Bolivia’s popular uprising known as the The Cochabamba Water War in 2000 against United States-based Bechtel Corporation over water privatization and the associated World Bank policies shed light on some of the debt issues facing the region.

At the time, the World Bank had stated, “Poor governments are often too plagued by local corruption and too ill equipped” and “no subsidies should be given to ameliorate the increase in water tariffs in Cochabamba.”

Some of Bolivia’s largest resistance struggles in the last 60 years have targeted the economic policies carried out by the International Monetary Fund and the World Bank.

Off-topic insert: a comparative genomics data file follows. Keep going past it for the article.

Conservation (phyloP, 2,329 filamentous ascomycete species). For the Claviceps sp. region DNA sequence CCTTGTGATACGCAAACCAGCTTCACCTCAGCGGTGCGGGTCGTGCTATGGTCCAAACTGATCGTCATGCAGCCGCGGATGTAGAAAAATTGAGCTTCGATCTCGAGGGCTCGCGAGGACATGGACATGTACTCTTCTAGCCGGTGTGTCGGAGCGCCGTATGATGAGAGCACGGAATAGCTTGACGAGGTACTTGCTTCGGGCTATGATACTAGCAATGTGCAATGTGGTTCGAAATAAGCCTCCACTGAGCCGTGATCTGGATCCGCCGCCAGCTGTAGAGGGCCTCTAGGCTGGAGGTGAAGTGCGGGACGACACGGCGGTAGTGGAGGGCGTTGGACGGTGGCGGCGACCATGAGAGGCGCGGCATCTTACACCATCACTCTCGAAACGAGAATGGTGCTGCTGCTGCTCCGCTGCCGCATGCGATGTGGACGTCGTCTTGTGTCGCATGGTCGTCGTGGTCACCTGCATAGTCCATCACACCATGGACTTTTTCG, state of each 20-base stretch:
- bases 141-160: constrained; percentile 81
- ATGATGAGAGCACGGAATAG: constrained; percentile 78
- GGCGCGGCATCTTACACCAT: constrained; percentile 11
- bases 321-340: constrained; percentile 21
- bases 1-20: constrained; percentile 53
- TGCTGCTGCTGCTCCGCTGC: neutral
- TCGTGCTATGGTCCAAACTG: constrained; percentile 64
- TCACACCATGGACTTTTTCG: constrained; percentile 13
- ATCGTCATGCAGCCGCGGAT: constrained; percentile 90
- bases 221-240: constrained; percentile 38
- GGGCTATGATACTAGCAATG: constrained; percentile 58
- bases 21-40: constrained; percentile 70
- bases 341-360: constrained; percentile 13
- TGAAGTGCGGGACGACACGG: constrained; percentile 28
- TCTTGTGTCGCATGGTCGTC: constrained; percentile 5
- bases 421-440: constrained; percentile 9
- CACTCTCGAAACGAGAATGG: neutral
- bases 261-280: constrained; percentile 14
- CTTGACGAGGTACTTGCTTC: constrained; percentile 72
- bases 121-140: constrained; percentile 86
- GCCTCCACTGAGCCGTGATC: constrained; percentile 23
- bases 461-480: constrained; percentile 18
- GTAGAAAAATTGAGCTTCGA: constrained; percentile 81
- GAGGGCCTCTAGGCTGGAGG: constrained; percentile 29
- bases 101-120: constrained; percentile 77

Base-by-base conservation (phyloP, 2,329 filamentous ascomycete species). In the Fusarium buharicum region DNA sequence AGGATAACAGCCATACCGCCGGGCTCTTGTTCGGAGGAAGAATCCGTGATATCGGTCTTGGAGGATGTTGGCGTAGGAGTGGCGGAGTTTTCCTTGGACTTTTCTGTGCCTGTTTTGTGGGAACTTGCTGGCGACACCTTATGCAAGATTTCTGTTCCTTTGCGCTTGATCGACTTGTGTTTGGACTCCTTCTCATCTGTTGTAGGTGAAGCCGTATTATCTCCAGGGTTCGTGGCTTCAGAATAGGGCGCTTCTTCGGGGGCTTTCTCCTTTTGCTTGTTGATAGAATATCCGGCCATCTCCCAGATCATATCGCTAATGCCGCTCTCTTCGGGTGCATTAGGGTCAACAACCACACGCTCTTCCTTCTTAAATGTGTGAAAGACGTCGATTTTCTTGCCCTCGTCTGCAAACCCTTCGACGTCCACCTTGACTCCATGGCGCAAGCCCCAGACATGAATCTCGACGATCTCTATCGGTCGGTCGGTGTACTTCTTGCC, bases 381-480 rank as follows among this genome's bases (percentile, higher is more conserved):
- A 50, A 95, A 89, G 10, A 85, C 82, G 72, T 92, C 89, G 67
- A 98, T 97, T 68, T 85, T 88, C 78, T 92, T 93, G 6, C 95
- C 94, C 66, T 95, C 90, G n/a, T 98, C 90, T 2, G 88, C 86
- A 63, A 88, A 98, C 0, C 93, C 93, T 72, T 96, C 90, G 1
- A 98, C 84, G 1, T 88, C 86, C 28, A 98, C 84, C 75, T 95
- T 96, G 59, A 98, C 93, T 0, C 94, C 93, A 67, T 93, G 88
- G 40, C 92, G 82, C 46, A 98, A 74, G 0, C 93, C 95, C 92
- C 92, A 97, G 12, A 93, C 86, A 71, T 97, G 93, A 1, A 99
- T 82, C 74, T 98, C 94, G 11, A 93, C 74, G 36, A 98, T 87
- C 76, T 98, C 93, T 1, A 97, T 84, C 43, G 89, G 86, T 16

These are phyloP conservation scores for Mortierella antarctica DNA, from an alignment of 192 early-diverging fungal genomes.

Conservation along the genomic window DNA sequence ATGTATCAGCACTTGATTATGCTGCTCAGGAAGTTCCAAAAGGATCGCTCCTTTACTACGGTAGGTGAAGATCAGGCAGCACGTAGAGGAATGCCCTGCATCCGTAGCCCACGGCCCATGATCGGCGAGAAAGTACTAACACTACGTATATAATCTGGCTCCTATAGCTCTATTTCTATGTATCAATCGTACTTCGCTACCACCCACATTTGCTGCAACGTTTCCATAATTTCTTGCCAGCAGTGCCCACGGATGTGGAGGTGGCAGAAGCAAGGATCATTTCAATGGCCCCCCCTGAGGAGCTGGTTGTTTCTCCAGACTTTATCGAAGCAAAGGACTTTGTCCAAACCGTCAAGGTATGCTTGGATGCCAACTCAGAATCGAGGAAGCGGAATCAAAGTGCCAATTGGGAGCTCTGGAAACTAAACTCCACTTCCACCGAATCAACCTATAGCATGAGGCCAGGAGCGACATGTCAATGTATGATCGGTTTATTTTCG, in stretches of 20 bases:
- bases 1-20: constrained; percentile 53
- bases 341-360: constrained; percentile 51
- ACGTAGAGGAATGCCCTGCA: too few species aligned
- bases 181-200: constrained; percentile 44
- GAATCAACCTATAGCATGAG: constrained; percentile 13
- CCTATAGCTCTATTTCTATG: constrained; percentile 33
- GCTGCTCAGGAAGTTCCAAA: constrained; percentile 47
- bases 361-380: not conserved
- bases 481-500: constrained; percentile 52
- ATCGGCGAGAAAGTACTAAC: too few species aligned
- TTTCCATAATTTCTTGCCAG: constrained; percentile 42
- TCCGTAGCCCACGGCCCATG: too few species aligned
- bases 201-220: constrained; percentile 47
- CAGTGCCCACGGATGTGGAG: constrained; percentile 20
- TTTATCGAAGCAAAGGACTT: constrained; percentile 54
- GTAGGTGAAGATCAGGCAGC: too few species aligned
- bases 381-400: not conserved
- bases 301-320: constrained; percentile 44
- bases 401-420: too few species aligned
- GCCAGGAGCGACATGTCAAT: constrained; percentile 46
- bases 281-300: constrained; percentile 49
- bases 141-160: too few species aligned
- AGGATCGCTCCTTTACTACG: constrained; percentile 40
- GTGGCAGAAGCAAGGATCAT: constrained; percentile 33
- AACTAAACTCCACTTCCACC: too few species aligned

Most of the protests focused on opposing privatization policies and austerity measures, including cuts to public services, privatization decrees, wage reductions, as well the weakening of labor rights.

Evo: Trump Should Allocate Military Budget to Fight Poverty

The U.S. House of Representatives passed a bill setting a record of US$696 billion in military spending.

President Evo Morales of Bolivia slammed President Donald Trump’s military budget asking, “Why doesn’t Trump focus his military budget on fighting hunger and poverty inside and outside of the U.S.?”

Referring to Trump’s request for an increase in the U.S. military budget, Evo stated that the “imperialist countries” should allocate their budgets to repair the damages they have caused to the peoples of the world and Mother Earth.

The head of state added that the president of the United States “calls for increasing the military budget to intervene and plunder countries in the name of freedom, bringing death and misery to the people.”